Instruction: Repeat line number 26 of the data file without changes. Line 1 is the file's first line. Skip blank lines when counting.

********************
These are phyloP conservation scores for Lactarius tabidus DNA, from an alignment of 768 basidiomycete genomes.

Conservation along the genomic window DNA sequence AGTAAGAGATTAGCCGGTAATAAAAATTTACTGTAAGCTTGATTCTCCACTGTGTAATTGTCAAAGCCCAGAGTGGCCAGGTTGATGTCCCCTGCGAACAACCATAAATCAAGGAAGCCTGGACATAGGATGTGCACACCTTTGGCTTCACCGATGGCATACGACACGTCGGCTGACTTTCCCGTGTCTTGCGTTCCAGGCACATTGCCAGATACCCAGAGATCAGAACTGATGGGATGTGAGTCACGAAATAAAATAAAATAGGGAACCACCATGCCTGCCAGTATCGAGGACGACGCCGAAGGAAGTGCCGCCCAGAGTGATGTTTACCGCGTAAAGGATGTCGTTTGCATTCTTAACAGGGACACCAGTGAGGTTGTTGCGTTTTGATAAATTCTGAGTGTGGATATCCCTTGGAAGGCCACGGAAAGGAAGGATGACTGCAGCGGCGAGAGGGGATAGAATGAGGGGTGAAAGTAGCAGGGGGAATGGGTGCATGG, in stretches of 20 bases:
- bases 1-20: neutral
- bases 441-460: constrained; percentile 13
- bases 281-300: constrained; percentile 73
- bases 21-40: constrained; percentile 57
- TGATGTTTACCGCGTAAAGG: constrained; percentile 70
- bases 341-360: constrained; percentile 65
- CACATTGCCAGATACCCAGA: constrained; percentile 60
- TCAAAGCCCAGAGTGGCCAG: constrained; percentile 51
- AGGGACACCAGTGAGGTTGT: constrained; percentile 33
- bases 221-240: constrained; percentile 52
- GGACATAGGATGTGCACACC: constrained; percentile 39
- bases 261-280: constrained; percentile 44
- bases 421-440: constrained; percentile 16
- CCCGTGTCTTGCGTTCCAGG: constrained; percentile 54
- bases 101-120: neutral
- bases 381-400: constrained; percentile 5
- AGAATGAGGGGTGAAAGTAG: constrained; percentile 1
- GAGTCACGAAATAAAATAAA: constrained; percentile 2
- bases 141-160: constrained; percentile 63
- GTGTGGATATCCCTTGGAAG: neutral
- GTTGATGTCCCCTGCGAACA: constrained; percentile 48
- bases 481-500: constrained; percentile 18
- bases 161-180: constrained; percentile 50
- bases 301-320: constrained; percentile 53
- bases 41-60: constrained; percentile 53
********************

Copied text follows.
- bases 301-320: constrained; percentile 53